I’m thrilled to be sharing my review of Louis & Louise today as part of the blog tour for which I’m forever grateful, as always, to the wonderful Tracy Fenton for the invite.
About this book…
ONE LIFE. LIVED TWICE.
Louis and Louise are the same person born in two different lives. They are separated only by the sex announced by the doctor and a final ‘e’.
They have the same best friends, the same red hair, the same dream of being a writer, the same excellent whistle. They both suffer one catastrophic night, with life-changing consequences.
Thirteen years later, they are both coming home.
A tender, insightful and timely novel about the things that bring us together – and those which separate us, from the author of Richard & Judy recommended book Together
Another wonderful book from Julie Cohen that has made me sob my heart out, whilst wondering how in the hell she does it time and time again! Louis & Louise is such a unique and unpredictable literary pleasure that I couldn’t tear my eyes away from its pages, gulping down the beautifully expressed “sliding door” scenarios as if to quench my thirst for the perfect conclusions. This is inspiring fiction that explores identity, gender equality and family in a stylish but provocative way, enticing the reader into the lives of one person, who’s path has only been twisted by their sex at birth. In one journey, the baby born to Irving and Peggy is a boy, Louis, and in another a baby girl called Louise is welcomed into the world by those same parents.
The story shows how the different characters grow up and how a traumatic event on the night of their high school graduation affects their portal into adulthood. It’s not as confusing as it sounds. We see events happening through the eyes of both characters but there are also chapters where the character of Lou is going through exactly the same life experience with no mind of whether they are the male or female persona.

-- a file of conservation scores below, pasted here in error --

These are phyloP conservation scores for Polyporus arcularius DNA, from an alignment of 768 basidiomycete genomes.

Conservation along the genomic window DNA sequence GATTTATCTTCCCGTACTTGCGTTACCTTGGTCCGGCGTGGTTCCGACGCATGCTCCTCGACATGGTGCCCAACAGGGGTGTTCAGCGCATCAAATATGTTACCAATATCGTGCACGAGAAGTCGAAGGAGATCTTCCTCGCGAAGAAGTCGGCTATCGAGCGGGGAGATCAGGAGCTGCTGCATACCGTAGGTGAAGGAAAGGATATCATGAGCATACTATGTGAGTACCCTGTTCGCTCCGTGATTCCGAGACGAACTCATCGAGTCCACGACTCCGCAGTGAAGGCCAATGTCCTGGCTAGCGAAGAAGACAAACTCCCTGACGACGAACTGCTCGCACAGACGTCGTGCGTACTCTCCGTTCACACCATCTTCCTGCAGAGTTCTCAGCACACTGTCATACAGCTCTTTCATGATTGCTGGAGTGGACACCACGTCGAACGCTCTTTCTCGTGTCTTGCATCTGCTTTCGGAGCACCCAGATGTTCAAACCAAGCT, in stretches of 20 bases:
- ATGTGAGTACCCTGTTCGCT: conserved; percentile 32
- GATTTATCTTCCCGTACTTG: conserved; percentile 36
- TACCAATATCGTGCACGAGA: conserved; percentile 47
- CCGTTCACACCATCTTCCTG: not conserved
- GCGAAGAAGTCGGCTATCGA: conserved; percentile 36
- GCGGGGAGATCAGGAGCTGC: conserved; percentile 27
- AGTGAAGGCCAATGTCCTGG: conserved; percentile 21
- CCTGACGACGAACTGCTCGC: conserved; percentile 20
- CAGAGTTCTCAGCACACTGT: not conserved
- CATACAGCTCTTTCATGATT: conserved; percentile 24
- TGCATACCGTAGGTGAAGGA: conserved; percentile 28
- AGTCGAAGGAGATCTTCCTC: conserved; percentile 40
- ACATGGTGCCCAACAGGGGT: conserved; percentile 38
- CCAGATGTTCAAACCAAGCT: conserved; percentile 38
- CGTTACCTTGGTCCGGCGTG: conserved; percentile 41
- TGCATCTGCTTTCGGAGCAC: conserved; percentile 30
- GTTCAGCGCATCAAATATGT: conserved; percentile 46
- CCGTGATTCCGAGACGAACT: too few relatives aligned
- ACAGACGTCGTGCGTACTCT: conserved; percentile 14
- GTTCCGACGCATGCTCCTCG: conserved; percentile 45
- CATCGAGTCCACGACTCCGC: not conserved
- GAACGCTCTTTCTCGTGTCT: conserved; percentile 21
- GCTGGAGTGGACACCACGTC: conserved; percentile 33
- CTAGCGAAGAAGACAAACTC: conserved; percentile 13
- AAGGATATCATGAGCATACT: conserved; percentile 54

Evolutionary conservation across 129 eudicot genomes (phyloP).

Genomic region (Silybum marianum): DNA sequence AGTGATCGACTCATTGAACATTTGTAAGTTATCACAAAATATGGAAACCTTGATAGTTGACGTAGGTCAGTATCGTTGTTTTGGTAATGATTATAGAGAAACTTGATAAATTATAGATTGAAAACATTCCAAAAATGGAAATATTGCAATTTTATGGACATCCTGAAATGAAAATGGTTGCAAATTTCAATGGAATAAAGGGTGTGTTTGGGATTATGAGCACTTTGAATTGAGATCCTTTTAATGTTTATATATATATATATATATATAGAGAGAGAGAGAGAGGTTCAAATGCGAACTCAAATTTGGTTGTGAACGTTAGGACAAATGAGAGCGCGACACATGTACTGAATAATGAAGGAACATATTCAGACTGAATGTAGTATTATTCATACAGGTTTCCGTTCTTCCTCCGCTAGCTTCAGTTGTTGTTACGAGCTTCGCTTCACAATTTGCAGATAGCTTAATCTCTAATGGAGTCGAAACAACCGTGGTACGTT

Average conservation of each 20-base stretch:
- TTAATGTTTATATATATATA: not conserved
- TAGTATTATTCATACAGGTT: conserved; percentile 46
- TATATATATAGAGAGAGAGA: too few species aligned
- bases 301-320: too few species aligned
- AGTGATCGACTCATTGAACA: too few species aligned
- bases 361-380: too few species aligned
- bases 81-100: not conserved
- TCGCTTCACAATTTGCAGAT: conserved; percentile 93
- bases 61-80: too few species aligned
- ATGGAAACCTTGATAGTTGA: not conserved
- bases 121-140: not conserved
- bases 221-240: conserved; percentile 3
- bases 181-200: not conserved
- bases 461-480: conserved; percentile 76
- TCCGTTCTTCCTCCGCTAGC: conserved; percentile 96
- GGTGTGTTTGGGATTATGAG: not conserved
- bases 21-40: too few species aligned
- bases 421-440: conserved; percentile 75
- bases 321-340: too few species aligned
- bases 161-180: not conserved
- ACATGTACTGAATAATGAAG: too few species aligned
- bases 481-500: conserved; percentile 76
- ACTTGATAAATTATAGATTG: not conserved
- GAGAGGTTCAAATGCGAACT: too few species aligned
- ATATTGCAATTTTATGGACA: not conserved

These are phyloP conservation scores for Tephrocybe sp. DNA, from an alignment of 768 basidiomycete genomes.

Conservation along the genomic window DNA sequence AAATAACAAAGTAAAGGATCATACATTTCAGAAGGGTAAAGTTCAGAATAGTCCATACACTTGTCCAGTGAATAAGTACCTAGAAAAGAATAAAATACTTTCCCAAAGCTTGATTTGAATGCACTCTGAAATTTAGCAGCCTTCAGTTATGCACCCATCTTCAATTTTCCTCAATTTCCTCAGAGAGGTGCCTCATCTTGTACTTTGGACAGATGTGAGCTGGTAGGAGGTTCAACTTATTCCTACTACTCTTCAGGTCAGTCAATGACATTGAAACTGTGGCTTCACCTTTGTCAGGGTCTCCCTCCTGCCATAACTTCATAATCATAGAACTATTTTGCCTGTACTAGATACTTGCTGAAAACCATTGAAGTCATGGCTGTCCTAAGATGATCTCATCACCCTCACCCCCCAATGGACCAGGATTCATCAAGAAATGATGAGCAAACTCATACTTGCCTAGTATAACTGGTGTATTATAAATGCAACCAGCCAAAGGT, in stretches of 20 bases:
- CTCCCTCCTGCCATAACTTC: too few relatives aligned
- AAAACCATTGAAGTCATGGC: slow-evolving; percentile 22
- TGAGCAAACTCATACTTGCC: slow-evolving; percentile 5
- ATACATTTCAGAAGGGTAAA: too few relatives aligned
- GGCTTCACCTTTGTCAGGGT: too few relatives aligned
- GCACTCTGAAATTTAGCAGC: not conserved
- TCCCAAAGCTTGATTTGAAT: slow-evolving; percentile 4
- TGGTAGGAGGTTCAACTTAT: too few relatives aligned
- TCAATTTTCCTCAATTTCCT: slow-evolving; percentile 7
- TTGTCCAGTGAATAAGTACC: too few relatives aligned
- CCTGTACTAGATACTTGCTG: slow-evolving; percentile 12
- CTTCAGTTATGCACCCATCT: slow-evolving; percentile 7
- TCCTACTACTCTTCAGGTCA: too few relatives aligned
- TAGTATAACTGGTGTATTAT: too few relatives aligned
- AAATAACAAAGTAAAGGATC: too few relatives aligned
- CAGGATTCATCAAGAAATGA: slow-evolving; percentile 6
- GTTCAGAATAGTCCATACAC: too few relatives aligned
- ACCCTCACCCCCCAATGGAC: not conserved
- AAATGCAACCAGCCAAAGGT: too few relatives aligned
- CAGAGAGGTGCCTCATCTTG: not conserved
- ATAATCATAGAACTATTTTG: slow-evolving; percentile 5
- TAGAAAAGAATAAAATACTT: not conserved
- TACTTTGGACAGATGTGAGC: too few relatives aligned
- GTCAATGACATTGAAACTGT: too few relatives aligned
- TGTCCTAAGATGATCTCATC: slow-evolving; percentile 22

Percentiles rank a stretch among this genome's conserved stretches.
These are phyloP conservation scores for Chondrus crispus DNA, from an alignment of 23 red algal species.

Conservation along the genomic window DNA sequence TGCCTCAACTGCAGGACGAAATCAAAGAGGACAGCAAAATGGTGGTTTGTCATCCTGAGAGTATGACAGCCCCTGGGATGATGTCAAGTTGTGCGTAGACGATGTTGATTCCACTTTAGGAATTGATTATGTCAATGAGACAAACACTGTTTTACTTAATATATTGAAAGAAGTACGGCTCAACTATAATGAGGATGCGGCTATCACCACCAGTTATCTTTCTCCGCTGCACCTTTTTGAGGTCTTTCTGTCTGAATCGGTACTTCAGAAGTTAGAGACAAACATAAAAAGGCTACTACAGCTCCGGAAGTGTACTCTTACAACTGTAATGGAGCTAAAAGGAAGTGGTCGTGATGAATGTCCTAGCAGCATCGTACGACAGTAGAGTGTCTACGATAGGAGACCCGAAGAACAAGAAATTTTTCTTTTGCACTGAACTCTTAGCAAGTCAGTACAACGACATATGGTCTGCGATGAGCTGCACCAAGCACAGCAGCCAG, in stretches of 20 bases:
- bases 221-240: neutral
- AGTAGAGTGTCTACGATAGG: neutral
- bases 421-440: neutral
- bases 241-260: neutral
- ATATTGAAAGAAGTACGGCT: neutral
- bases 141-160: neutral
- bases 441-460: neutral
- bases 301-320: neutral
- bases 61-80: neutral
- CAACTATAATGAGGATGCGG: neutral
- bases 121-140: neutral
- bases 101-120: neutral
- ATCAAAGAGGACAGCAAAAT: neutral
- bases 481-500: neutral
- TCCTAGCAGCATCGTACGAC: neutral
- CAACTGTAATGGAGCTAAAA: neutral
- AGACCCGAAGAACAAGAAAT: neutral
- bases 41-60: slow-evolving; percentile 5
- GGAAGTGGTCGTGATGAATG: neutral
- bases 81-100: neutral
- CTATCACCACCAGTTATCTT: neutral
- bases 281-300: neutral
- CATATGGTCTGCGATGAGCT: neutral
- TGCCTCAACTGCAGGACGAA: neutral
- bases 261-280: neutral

Set within the small town of Casablanca, Maine where the paper factory is the largest employer in the area, Louis & Louise perfectly portrays the environment that Lou is brought up in but also uses the “small town” mentality to great effect to explain what goes wrong leading up to graduation night. It’s a social observation that’s incorporated into the plot with great effect and also leads to some very moving experiences as the harsh realities of their ordeals lead to some life changing decisions. I didn’t find it weird that Lou was just one character defined in two different ways, I found it intriguing and fascinating to watch the outcomes.
I can’t recommend this book highly enough! It was a joy to read, even though the subject matter was not one designed for light entertainment. It used some of our own preconceived ideas of gender identity in an insightful and thought provoking exploration of a life lived simultaneously. It’s stunning!
Meet the author…
Julie Cohen grew up in the western mountains of Maine. Her house was just up the hill from the library and she spent many hours walking back and forth, her nose in a book. She studied English Literature at Brown University and Cambridge University and is a popular speaker and teacher of creative writing, including classes for The Guardianand Literature Wales. Her books have been translated into fifteen languages and have sold nearly a million copies; DEAR THING was a Richard and Judy Book Club pick. Julie lives in Berkshire with her husband, son and a terrier of dubious origin.
You can find Julie on Twitter: @julie_cohen or you can visit her website: http://www.julie-cohen.com.